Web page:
man and Greenstreet, Ypsilanti. )5
ICEBOX, Hotplace, Vacuum Cleaner,
Iron,kElectric Heater, Electric Train,
Track. L. S. Wirt, 3304 Platt Rd. )2
FOR SALE: Miniature Speed Graphic,
complete with six holders, pack adap-
tor, flash equipment, and carrying
case. Call Mort Cohn, 4187. )6
TWO PAIRS ICE SKATES, hockey style.
Woman's Phnert size 7, Man's Al-
freds size 8. LIke new. 2-7441 even-
MOVIE CAMERA and Light Meter, Box-
ing Gloves, Skis with harness, Oars.
L. S. Wirt, 3304 Platt Rd. )3
DAILY OFFICIAL BULLETIN
Publication in The Daily Offlcial iiathematics, 10:30-11:30; All
Bulletin is constructive notice to all foreign languages, 11:30-12:00.
members of the University. Notices
for the Bulletin should be sent in All others, and any having con-
typewritten form to the office of the flicts at scheduled hours, 2:00-
Assistant to the President, Room 1021 3:00 or by appointment.
Angell Hal, by 3:00 p.m. on the day Note that this represents a
preceding publication (11:00 a.m. Sat-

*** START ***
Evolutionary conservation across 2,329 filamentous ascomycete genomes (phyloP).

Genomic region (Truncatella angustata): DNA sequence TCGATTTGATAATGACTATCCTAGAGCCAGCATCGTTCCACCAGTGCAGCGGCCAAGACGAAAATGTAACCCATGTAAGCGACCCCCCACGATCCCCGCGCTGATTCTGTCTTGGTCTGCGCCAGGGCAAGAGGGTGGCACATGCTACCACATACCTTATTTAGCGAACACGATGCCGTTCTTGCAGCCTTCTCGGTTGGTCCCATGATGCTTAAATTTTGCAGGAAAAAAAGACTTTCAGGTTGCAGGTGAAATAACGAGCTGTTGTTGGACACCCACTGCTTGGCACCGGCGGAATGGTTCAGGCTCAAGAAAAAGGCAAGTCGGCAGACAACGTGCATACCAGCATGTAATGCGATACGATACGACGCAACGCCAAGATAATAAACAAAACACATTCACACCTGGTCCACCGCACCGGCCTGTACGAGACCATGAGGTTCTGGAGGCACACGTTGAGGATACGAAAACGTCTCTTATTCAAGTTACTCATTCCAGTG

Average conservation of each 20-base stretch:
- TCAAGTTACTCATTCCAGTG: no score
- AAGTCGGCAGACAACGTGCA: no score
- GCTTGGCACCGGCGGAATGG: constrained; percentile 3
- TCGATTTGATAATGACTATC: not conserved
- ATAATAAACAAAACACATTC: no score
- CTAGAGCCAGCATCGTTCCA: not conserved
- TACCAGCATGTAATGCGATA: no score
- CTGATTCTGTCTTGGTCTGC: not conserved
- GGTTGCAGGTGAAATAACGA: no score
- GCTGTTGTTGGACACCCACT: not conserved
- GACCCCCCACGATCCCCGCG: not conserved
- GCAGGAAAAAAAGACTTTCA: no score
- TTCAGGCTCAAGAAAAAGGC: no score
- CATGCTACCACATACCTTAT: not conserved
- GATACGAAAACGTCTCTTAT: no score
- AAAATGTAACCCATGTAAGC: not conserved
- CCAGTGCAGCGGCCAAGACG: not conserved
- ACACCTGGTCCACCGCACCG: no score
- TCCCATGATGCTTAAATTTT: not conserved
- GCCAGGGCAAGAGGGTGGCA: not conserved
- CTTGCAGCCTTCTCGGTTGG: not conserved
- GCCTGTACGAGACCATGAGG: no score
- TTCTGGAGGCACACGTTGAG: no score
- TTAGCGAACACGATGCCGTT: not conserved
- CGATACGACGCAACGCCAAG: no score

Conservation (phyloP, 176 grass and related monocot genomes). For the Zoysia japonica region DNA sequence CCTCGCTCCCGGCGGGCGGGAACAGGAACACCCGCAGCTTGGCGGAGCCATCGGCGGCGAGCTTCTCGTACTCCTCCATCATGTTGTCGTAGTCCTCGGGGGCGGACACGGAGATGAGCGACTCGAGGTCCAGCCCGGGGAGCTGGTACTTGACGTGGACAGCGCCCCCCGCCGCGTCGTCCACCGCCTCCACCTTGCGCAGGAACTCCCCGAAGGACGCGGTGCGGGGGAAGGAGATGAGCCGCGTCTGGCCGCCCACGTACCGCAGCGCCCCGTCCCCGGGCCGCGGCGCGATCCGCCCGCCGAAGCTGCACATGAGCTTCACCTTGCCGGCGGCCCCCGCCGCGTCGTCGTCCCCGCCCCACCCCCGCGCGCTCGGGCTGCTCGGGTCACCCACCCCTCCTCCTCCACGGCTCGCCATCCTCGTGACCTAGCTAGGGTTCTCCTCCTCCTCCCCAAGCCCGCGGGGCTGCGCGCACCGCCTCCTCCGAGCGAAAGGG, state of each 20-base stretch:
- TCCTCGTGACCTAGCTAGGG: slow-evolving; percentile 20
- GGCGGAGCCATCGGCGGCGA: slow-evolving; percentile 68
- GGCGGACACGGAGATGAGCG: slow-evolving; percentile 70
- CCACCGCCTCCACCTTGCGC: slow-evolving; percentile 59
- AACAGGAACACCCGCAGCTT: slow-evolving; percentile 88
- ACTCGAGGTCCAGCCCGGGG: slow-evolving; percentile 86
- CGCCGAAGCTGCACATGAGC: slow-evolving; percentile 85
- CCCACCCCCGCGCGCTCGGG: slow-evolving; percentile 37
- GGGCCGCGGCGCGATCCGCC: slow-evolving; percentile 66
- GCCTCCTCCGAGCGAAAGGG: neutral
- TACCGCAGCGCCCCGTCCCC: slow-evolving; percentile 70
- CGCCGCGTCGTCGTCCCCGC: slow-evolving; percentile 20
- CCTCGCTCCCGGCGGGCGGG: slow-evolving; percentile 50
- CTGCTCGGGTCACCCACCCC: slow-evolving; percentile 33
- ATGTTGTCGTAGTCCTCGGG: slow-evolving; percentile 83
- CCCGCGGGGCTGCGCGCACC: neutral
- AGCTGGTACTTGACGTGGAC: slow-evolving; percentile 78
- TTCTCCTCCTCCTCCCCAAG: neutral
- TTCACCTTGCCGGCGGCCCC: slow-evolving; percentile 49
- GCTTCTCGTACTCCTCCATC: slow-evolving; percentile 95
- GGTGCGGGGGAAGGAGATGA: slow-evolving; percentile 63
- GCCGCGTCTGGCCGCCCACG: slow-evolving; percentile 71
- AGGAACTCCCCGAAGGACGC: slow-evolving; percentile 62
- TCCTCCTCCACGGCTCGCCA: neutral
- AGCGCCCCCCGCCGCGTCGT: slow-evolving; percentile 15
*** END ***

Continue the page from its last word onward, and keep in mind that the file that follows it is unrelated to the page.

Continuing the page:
urda y.) change in date due to the tact
that schedules are not out. Any
THURSDAY, JANUARY 9, 1947 students responding to the earlier
VOL. LVII, No. 78 notice suggesting January 9 and
10, can only be given a tentative
Users of the Daily Official Bul- Directed Teaching, Qualifying
letin. Need of conserving space Examination: All students expect-
rmakes necessary the following an- ing to do directed teaching next
nouncements. (1) Notices of meet- term are required to pass a quali-
ings of organizations will be re- fying examination in the subject
tricted to the name of the organ- in which they expect to teach,
ization concerned, day, time, and This examination will be held on
place of meeting, and name of Saturday, Jan. 11, at 8:30 ca.m.
speaker and subject. (2) Notices Students meet in the auditorium
for the D.O.B. must be typewritten of the University High School. The
and should be triple-spaced for examination will consume about
editorial convenience. four hours' time; promptness is
F. E. Robbins therefore essential.
Campus mail: Mail going by Aeronautical and Mechanical
campus messenger service should Engineering Students:. Mr. Stef-
carry the name of department in ano of Kellett Aircraft Corpora-
which the person addressed is em- tion, North Wales, Pennsylvania,